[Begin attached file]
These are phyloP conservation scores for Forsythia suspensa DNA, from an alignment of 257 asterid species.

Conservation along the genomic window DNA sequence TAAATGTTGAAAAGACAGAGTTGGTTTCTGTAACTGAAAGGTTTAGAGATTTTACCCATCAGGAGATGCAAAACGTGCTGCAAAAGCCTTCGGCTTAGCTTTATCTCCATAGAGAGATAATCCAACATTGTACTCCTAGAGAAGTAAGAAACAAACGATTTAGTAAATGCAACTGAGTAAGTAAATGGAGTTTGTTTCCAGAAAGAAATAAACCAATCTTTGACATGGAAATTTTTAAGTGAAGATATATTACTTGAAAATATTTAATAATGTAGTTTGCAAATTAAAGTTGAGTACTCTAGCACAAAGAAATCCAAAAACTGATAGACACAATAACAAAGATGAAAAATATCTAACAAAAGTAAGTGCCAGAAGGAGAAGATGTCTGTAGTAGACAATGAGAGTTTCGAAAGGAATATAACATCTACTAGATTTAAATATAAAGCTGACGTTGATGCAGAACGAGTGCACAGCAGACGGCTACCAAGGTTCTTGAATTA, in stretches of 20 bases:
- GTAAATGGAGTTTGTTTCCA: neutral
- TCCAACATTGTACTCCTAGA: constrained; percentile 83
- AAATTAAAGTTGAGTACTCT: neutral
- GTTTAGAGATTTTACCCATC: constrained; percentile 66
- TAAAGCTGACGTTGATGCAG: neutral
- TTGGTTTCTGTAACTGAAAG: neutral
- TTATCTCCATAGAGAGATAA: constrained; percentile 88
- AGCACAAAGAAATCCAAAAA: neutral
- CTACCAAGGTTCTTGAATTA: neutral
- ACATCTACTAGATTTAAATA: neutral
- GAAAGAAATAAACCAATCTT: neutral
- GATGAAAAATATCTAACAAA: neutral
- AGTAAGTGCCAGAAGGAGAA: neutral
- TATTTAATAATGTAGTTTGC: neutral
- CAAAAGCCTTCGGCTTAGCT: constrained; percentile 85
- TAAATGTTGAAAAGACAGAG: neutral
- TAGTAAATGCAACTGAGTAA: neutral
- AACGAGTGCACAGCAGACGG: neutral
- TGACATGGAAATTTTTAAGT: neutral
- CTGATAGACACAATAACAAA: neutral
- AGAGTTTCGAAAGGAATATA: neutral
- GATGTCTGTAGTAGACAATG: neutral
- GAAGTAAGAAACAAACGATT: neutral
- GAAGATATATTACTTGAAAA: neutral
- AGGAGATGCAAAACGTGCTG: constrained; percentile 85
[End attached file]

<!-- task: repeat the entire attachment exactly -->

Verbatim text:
These are phyloP conservation scores for Forsythia suspensa DNA, from an alignment of 257 asterid species.

Conservation along the genomic window DNA sequence TAAATGTTGAAAAGACAGAGTTGGTTTCTGTAACTGAAAGGTTTAGAGATTTTACCCATCAGGAGATGCAAAACGTGCTGCAAAAGCCTTCGGCTTAGCTTTATCTCCATAGAGAGATAATCCAACATTGTACTCCTAGAGAAGTAAGAAACAAACGATTTAGTAAATGCAACTGAGTAAGTAAATGGAGTTTGTTTCCAGAAAGAAATAAACCAATCTTTGACATGGAAATTTTTAAGTGAAGATATATTACTTGAAAATATTTAATAATGTAGTTTGCAAATTAAAGTTGAGTACTCTAGCACAAAGAAATCCAAAAACTGATAGACACAATAACAAAGATGAAAAATATCTAACAAAAGTAAGTGCCAGAAGGAGAAGATGTCTGTAGTAGACAATGAGAGTTTCGAAAGGAATATAACATCTACTAGATTTAAATATAAAGCTGACGTTGATGCAGAACGAGTGCACAGCAGACGGCTACCAAGGTTCTTGAATTA, in stretches of 20 bases:
- GTAAATGGAGTTTGTTTCCA: neutral
- TCCAACATTGTACTCCTAGA: constrained; percentile 83
- AAATTAAAGTTGAGTACTCT: neutral
- GTTTAGAGATTTTACCCATC: constrained; percentile 66
- TAAAGCTGACGTTGATGCAG: neutral
- TTGGTTTCTGTAACTGAAAG: neutral
- TTATCTCCATAGAGAGATAA: constrained; percentile 88
- AGCACAAAGAAATCCAAAAA: neutral
- CTACCAAGGTTCTTGAATTA: neutral
- ACATCTACTAGATTTAAATA: neutral
- GAAAGAAATAAACCAATCTT: neutral
- GATGAAAAATATCTAACAAA: neutral
- AGTAAGTGCCAGAAGGAGAA: neutral
- TATTTAATAATGTAGTTTGC: neutral
- CAAAAGCCTTCGGCTTAGCT: constrained; percentile 85
- TAAATGTTGAAAAGACAGAG: neutral
- TAGTAAATGCAACTGAGTAA: neutral
- AACGAGTGCACAGCAGACGG: neutral
- TGACATGGAAATTTTTAAGT: neutral
- CTGATAGACACAATAACAAA: neutral
- AGAGTTTCGAAAGGAATATA: neutral
- GATGTCTGTAGTAGACAATG: neutral
- GAAGTAAGAAACAAACGATT: neutral
- GAAGATATATTACTTGAAAA: neutral
- AGGAGATGCAAAACGTGCTG: constrained; percentile 85